17. The method of claim 16 further comprising the step of cutting a third load restraining strip and, before placing the at least one expansion device at the location, the step of attaching the third load restraining strip across the first and second load restraining strips.

18. The method of claim 16 wherein the location is between two adjacent loads directly behind the first and second load restraining strips.

19. The method of claim 18 wherein the expansion device is an dunnage air bag.

20. The method of claim 19 wherein the step of expanding the at least one expansion device involves inflating the dunnage bag until the loads on either side of the dunnage air bag firmly contact the container sidewalls, such that the first ends of the first and second load restraining strips are disposed between the loads and the container sidewalls.

21. The method of claim 16 wherein the first and second load restraining strips are comprised of woven fabric.

22. The method of claim 21 wherein the woven fabric is characterized by low elongation.

23. The method of claim 21 wherein the woven fabric is woven polyethylene.

24. The method of claim 23 wherein the woven polyethylene has a surface density of approximately 120 g/m2.

25. The method of claim 16 wherein the first and second restraining strips have an adhesive coating on one side to provide for easy attachment to the sidewalls and to each other.

26. The method of claim 25 wherein the steps of attaching the first and second ends of the first and second load restraining strips involves adhering using the adhesive coating.

27. The system of claim 25 wherein the first and second restraining strips are coated with approximately 125 g/m2 of the adhesive.

Description:

BACKGROUND OF THE INVENTIONS

The inventions described and claimed herein relate generally to cargo restraint systems for transport containers, such as truck trailers, intermodal containers, and railroad flatcars. Specifically, one embodiment of the load bracing system comprises woven, adhesive backed, flexible bracing and one or more expansion devices, such as an dunnage air bag, and a method for using such load bracing system.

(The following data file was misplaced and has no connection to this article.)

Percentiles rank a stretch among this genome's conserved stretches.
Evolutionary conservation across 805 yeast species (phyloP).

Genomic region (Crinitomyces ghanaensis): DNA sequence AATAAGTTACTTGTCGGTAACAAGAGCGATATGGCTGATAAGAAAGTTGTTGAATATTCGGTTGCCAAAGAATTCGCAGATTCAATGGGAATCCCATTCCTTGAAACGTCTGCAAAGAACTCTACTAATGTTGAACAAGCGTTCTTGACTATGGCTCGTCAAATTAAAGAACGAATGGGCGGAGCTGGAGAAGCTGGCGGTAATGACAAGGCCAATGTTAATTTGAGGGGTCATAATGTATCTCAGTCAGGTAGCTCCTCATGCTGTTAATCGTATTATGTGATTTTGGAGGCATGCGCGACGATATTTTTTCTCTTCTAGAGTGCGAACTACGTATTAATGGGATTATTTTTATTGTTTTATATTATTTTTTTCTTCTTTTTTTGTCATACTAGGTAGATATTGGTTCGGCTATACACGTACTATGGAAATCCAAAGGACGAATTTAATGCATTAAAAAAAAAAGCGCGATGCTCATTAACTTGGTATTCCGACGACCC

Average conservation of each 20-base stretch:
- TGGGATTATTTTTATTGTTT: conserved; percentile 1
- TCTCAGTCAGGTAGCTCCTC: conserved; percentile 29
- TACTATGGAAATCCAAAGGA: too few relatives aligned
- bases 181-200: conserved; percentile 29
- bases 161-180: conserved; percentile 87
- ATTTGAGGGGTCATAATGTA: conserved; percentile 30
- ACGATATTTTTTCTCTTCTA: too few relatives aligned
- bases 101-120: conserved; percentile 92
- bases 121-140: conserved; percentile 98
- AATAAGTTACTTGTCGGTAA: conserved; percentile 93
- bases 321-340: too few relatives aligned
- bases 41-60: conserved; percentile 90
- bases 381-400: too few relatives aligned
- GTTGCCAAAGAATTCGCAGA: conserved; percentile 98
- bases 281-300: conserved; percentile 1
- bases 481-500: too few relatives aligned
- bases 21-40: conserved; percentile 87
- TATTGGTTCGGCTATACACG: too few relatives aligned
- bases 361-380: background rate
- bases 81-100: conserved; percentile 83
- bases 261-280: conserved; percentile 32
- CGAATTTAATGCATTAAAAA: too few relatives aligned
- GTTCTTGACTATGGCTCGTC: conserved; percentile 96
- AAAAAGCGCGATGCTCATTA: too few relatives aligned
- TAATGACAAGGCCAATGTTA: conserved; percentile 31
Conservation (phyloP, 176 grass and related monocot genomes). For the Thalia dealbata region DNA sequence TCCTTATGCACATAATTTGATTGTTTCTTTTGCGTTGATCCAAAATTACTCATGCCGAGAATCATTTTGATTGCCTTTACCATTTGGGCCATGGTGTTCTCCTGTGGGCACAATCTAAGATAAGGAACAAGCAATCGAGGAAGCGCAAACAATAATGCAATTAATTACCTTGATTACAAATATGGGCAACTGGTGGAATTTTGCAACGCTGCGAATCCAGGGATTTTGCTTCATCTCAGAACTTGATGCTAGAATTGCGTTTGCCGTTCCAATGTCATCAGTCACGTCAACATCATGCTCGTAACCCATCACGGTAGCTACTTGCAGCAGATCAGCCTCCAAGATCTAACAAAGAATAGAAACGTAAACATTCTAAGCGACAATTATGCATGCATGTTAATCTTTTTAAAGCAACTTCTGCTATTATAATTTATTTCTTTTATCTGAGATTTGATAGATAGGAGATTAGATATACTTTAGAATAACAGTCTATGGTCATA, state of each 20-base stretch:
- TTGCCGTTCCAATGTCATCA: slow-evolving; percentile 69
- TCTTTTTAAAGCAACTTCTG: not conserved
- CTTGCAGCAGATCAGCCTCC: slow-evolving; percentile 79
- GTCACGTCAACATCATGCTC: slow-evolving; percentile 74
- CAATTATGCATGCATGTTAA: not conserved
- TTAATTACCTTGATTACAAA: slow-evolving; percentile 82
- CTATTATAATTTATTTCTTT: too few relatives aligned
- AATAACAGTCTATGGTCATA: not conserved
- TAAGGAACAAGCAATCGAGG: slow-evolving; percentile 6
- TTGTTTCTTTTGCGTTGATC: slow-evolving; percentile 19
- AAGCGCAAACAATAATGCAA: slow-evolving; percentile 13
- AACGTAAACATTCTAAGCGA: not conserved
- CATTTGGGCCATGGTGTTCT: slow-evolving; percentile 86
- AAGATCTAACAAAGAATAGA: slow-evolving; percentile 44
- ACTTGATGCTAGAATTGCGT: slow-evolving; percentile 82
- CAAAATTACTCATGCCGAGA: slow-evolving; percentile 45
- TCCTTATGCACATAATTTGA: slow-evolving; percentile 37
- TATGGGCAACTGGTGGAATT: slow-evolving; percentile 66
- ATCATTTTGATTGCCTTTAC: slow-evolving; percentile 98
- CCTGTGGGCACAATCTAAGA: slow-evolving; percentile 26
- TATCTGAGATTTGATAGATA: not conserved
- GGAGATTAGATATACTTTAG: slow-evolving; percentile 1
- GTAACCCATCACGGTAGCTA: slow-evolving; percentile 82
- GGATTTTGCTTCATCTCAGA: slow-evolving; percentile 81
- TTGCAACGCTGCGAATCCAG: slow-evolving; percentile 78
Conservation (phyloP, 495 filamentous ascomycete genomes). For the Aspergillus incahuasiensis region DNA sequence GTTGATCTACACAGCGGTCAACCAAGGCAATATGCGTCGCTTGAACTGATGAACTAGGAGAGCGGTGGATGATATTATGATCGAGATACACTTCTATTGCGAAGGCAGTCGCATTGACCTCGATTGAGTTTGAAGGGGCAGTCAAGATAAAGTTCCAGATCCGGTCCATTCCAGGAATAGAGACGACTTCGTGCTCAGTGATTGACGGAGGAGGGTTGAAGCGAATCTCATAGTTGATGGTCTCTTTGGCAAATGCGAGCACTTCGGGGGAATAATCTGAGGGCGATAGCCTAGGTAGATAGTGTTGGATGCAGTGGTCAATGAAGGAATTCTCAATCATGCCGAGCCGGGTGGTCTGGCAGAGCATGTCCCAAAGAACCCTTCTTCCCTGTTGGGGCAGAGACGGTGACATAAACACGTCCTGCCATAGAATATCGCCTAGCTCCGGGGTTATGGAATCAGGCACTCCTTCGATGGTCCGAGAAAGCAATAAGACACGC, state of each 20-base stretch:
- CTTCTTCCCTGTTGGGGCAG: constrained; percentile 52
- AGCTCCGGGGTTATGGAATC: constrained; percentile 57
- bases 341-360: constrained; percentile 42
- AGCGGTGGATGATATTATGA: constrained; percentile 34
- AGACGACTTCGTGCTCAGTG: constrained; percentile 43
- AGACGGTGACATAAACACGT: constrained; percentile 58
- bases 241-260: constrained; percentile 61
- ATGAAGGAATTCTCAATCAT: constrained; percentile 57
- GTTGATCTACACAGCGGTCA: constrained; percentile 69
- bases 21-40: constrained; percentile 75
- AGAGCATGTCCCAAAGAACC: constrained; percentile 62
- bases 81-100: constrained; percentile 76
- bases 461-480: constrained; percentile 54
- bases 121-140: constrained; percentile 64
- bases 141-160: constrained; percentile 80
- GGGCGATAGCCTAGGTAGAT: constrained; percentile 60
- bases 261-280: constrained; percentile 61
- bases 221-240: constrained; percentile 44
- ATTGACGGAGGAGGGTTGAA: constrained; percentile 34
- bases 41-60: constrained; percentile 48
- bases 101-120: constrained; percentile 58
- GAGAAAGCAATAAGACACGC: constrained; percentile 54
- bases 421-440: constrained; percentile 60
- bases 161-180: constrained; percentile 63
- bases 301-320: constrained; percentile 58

It is well known that loads in transport containers are subject to extreme forces during transport, whether the loads are being transported by rail, by sea or by land. These forces can cause severe damage to the contained goods, and even worse, to the environment if hazardous goods are being transported, if the loads are not adequately secured in the container. The problems inherent in transporting cargo are well discussed in the prior art, including U.S. Pat. Nos. 4,264,251; 6,089,802; 6,227,779; and 6,896,459, which are incorporated herein by reference.

A prior art load restraint system designed to solve these problems is disclosed in U.S. Pat. No. 6,227,779 (the '779 patent). The restraint system in the '779 patent utilizes three strips of polyester substrate material and a tensioning tool (clothespin). Essentially, the securement method disclosed in the '779 patent calls for the ends of two of the strips to be secured to opposite sidewalls of the containers while the free ends are wrapped around the unconfined end of the load to be restrained. At that point, the two free ends of the two strips are adhered together, after which the tensioning tool, having two fingers, is engaged with the overlapping strips, one finger on each side of the overlapping strips. The tool is then manually rotated with a wrench, causing the overlapping strips to roll up around the tensioning tool. Once the restraining strips are drawn taut, the third strip of polyester material is placed across the joint formed near the tensioning tool to secure the load and to prevent the rolled up portion from unrolling.